BACK-UP boundary arrangements could see the number of councillors nearly halved in a new conurbation unitary council.

The Bournemouth, Christchurch and Poole Joint Committee will next week consider the ward arrangements and number of councillors proposed, which will be put to the Government to consider - if the merger plan is approved by Communities Secretary Sajid Javid.

However, the Ministry of Housing, Communities and Local Government intends to order a formal boundary review, so the proposals considered on Tuesday are just a back-up should the review not be completed by May 2019, when the new council would begin.

The back-up proposals would see the three boroughs served by 76 councillors across 36 wards, down from 125 councillors at present and 39 wards and county divisions - excluding Christchurch's district wards.

The Bournemouth wards would be the same as at present, but with two members rather than three, reducing the total by a third from 54 to 36.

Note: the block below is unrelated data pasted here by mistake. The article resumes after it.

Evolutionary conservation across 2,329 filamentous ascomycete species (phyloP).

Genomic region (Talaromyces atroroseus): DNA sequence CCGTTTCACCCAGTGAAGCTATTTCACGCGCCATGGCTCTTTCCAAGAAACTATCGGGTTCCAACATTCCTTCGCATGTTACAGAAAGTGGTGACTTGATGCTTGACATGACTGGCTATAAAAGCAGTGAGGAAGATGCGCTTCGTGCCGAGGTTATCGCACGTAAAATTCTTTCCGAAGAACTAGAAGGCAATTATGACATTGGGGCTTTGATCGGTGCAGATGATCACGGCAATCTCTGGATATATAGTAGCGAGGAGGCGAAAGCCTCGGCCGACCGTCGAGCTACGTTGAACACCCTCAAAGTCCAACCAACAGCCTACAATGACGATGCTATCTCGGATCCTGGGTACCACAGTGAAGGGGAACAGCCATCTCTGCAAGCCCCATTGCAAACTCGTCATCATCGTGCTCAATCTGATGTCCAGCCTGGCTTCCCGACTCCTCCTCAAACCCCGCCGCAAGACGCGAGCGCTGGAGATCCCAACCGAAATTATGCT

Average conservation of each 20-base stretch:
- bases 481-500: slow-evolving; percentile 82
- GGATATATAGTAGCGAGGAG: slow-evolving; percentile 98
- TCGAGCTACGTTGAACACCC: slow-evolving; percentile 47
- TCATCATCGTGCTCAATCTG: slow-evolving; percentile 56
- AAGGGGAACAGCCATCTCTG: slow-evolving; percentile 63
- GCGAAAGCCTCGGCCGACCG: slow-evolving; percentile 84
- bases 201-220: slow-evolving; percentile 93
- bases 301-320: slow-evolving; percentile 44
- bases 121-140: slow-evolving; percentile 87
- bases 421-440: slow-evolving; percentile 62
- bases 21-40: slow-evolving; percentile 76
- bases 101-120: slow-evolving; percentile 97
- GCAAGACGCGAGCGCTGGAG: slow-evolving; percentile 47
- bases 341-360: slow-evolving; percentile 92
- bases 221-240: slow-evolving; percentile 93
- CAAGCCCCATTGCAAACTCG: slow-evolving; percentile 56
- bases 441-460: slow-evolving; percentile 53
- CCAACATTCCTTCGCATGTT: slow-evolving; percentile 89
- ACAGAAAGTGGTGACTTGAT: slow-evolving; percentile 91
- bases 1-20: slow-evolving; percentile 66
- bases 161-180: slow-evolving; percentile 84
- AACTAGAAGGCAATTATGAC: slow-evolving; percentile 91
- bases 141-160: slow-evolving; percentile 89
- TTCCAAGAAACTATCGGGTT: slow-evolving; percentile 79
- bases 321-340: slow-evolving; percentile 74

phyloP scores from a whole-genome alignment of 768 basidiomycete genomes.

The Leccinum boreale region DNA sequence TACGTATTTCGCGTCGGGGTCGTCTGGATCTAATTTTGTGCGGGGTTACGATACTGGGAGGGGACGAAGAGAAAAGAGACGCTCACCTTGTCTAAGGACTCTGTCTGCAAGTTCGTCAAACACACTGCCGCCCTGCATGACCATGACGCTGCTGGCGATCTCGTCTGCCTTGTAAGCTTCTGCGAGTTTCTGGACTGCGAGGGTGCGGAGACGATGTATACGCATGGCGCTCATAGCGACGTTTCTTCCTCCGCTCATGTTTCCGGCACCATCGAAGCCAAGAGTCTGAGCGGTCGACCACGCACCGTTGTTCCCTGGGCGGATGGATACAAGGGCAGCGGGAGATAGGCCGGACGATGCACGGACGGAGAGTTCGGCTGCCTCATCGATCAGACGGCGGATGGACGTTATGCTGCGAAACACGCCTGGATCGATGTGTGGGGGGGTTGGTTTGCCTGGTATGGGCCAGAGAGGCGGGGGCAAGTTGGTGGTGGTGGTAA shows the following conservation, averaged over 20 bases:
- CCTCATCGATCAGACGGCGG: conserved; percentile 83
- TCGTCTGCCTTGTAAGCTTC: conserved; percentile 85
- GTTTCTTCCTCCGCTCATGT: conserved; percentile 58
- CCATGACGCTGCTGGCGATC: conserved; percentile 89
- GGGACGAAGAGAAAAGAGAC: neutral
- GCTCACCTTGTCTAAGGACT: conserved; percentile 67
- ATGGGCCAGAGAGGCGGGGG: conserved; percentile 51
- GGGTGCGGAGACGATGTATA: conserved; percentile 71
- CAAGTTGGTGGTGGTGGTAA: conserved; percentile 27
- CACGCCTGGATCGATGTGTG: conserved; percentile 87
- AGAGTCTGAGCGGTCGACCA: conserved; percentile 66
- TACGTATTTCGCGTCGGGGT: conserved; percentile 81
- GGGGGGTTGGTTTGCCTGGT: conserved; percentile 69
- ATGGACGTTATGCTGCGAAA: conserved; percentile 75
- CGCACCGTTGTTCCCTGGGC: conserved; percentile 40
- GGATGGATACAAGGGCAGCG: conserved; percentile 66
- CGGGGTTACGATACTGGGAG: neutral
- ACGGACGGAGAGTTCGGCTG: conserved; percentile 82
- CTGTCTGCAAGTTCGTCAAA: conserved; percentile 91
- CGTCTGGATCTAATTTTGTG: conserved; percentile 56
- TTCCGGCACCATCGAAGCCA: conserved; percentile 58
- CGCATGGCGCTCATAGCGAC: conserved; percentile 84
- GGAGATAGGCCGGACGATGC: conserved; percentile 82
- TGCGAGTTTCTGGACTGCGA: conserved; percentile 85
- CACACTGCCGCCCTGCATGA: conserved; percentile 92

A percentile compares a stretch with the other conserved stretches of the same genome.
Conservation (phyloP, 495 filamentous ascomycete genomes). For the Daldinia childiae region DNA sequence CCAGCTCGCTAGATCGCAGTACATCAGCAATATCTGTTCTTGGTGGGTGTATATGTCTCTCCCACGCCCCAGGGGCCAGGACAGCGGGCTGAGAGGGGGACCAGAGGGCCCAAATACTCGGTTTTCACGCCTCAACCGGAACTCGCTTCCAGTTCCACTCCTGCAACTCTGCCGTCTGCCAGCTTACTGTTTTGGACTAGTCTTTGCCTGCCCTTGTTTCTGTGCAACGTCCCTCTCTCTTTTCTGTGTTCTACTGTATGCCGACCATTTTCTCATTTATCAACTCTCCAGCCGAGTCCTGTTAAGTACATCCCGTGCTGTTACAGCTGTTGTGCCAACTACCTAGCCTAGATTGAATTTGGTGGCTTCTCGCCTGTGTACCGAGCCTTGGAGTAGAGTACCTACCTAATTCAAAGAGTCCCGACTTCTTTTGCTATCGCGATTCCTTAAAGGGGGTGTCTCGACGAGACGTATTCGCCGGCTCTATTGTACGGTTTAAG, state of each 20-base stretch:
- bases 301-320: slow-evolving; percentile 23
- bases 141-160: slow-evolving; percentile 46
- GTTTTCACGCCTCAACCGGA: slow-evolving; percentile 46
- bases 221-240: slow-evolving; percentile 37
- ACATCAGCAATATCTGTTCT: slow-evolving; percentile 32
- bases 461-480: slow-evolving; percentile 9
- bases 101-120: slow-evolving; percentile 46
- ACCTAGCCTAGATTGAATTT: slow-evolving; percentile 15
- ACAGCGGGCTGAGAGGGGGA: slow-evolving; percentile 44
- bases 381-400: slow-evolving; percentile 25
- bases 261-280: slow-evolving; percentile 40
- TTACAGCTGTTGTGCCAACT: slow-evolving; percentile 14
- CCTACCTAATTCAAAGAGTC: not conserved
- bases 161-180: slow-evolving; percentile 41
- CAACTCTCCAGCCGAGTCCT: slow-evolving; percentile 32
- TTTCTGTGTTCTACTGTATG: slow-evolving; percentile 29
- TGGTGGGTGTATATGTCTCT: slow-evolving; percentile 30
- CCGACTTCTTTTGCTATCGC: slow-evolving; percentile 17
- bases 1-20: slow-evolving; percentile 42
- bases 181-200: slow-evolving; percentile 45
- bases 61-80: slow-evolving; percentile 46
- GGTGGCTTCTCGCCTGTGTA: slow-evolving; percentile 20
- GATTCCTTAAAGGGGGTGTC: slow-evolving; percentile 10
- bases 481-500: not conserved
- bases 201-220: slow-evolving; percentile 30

Christchurch would have five wards based on the current county divisions, but with two councillors each rather than one. Overall, Christchurch would go from 29 members to 10, a two-thirds reduction.

In Poole, six wards would be combined, specifically the east/west wards, to produce three - Branksome, Canford Heath and Hamworthy - each with three councillors.

The rest of the wards would remain, but with two members, for total reduction from 42 to 29 councillors, roughly a third down.

The Boundary Commission could introduce dramatic changes to current boundaries, however the overall number of councillors is likely to be similar.

The report to the committee prepared by Bournemouth council monitoring officer Tanya Coulter states: "It is necessary to ensure there are provisions setting out the size of the council, and electoral arrangements based upon existing wards and divisions, which would operate for the elections in May 2019 should a boundary review for any reason not have been completed.

"The key driver in considering options is the need to maximise electoral equality.

"This means that the aim is to ensure the number of electors per councillor in each ward deviates from the average by as small a percentage as possible."

The proposals would see councillors 'representing' a larger electorate, with roughly one councillor per 4,000 residents compared with roughly one per 3,000 at present.